One of the rare occasions in which the author of this blog sits in a traffic jam (Dec 2011) – Photo by James Schwartz / The Urban Country
Motor cars were once a symbol of freedom – a way to achieve personal independence. They took us places where we couldn’t otherwise travel – they brought us to our destinations faster, and we didn’t need to abide by a schedule or rely on anybody else to become mobile.
Things have changed. We took it too far. The freedom of mobility that made cars so desirable is exactly what now makes cars so undesirable. Too many of us wanted that freedom. Too many of us bought inexpensive real estate in places that depended on motor vehicles even to buy a carton of milk.
And since so many of us became hooked on cars, so too did our elected politicians, who exploited the political opportunities, driving our government to become the primary sponsor and endorser of car culture. Extensive government subsidies (I call it Motorist Socialism) have made driving affordable for the masses, and taking away those subsidies is like trying to take heroin away from a heroin addict.
Shortly after taking office, Toronto’s newest mayor immediately eliminated the personal vehicle registration tax, removing $60 million from the city’s revenue stream. He then came back with proposed cuts to libraries, swimming pools, and raised public transit fees in order to ensure car owners wouldn’t have to pay the measly $60 per year (even though public transit users have to pay $1,512 per year for the privilege to use the city’s public transit system).
North America’s love for the car and large government subsidization resulted in the masses flocking to cars. So much so that driving is now considered to be a birthright in America – even minimum-wage earners often feel entitled to car ownership. It is not uncommon to hear stories about people who are out of work and living on government assistance who are devastated that they might have to give up their car.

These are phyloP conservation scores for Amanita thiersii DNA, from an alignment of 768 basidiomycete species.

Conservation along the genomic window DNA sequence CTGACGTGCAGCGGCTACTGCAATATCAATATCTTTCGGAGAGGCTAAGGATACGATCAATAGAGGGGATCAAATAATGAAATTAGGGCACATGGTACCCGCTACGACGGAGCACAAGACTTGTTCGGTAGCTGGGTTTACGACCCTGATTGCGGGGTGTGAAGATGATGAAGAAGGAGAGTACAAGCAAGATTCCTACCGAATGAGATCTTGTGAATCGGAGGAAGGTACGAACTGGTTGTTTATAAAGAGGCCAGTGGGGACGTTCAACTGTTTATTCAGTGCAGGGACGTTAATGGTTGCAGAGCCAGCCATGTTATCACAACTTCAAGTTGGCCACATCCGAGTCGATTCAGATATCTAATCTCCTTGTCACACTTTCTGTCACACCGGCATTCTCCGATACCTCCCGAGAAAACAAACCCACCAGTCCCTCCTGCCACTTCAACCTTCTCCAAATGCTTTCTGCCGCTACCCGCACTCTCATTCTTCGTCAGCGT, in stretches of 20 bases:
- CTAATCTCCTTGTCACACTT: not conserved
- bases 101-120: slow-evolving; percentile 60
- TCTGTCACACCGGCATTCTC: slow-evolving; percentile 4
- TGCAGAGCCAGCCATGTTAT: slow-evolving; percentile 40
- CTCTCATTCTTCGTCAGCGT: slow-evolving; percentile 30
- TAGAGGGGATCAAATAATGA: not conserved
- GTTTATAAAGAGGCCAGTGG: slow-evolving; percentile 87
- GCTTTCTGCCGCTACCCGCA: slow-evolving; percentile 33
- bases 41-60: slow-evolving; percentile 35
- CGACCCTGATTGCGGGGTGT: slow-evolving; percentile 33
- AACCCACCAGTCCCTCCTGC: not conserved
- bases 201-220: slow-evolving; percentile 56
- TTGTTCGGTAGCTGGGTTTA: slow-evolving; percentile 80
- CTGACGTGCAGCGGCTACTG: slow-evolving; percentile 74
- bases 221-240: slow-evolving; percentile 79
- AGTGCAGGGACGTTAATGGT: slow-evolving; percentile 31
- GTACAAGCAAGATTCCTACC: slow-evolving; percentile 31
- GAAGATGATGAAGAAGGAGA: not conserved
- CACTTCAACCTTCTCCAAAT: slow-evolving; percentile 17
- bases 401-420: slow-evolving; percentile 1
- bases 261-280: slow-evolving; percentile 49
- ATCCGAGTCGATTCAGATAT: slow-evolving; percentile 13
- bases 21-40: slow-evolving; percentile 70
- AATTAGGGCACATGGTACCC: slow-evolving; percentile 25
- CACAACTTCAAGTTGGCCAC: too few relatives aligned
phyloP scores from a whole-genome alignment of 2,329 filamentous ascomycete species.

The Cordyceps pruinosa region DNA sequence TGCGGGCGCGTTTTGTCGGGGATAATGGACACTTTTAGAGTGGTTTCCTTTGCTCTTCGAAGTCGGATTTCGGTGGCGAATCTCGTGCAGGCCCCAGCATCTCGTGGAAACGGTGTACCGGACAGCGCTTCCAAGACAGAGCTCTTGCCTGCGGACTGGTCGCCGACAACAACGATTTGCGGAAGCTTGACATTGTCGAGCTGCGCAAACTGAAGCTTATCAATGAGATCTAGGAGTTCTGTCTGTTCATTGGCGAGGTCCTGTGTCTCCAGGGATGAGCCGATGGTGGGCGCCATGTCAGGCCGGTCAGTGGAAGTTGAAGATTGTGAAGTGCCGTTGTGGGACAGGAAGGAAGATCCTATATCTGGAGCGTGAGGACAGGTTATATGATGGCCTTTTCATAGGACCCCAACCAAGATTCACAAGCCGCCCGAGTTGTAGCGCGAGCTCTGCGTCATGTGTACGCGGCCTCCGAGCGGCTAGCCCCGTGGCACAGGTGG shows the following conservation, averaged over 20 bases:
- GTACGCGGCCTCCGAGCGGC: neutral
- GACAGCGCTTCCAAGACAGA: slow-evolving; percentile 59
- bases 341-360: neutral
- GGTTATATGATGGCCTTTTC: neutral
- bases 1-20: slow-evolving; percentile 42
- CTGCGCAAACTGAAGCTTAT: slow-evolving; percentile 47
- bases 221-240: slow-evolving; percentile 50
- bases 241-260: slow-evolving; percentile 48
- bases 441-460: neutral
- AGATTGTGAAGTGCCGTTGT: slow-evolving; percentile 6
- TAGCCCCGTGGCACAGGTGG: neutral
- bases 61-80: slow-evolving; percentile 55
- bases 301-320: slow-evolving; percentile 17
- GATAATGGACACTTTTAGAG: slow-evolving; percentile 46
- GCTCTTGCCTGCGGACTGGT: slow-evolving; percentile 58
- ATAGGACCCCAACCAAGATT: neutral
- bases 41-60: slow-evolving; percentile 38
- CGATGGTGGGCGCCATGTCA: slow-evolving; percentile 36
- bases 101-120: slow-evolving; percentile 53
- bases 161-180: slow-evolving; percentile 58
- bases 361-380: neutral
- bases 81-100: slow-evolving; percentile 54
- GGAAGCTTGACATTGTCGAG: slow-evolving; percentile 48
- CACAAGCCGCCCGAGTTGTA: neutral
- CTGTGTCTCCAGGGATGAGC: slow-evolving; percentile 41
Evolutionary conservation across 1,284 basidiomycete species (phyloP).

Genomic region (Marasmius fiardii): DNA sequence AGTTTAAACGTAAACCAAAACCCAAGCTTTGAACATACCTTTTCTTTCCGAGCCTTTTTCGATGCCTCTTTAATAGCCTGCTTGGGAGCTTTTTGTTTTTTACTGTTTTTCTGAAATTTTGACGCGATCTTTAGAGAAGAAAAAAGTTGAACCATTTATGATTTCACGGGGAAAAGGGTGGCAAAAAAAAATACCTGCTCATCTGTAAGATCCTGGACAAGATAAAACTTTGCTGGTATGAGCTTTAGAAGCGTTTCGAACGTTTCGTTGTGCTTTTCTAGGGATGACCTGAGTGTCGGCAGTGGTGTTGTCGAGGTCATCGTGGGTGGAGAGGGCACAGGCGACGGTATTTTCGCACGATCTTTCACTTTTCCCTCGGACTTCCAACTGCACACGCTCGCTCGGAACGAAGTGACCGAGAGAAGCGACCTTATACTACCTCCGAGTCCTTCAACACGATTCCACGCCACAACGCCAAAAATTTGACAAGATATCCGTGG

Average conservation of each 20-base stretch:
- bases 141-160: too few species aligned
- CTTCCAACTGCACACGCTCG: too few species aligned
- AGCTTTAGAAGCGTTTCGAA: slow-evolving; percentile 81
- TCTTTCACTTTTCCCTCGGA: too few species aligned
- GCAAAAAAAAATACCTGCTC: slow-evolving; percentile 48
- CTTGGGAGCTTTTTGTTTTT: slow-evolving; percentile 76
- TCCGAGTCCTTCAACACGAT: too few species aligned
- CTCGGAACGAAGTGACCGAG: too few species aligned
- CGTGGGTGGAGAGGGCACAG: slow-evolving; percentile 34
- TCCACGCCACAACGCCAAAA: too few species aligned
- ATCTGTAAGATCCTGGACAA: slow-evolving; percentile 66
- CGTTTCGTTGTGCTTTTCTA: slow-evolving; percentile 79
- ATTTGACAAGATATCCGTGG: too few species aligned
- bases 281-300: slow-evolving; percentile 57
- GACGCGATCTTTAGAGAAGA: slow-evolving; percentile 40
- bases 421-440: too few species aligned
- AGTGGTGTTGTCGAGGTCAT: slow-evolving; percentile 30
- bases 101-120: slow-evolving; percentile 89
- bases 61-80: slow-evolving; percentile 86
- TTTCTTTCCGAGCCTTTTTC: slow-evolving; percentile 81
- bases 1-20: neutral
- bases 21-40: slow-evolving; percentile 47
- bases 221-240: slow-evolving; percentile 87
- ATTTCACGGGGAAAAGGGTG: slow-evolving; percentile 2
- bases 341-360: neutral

But making driving so affordable is also what makes it so inconvenient. Our roads are often overly congested because there are just too many cars, and the thought of having freedom and independence has become but a dream that is cultivated by car commercials that feature unrealistic empty streets, fast cars, and nature.
That’s why living in cities and using public transit and/or bicycles has become the new path to achieving the freedom that past generations desired by flocking to motor vehicles. Freedom from traffic congestion, car loans and from being vulnerable to fluctuating oil prices.
Toronto Star columnist Christopher Hume covered this topic in a recent article where he quotes the former British prime minister Margaret Thatcher:
“Any man who rides a bus to work after the age of 30 can count himself a failure”.
In many places of the world, that quote is still widely believed to be true. That a car is a symbol of success and if you don’t have a car you are a failure.
I just returned from Hong Kong, exploring the former British colony for six days. Although Hong Kong does not accommodate bicycle transportation well, getting around Hong Kong without a car could hardly be easier. Hong Kong’s public transit system is one of the top systems in the world, so it’s no wonder 90% of Hong Kong residents use public transit – with passengers ranging from multi-millionaires to the low-income working class.
In the Star article, Christopher Hume talks about the changing demographics when it comes to how we think about cars:
“No wonder getting that car is no longer the first thing on the mind of every kid who’s about to turn 16. For those lucky enough to live in a city, especially one with decent transit, the prospect of life without wheels offers the same promise of liberation that car ownership did decades ago.
Once the great symbol of individual freedom and personal mobility, the car has become a ball and chain. Slow, expensive and surrounded by endless others, automobiles have taken us as far as they can. At this point, there are so many vehicles on the roads, they exist in a state of perpetual congestion”
Read the full Toronto Star article here.
Car ownership has indeed become a ball and chain. Perhaps some day the American dream of freedom and mobility will involve a bicycle or a world-class transit system.
Until this happens, this website will continue to exist.
*Editor’s Note: The original version of this article included the statement “even minimum-wage workers can often afford their own cars”. This was more accurately re-worded to read “even minimum-wage earners often feel entitled to car ownership”.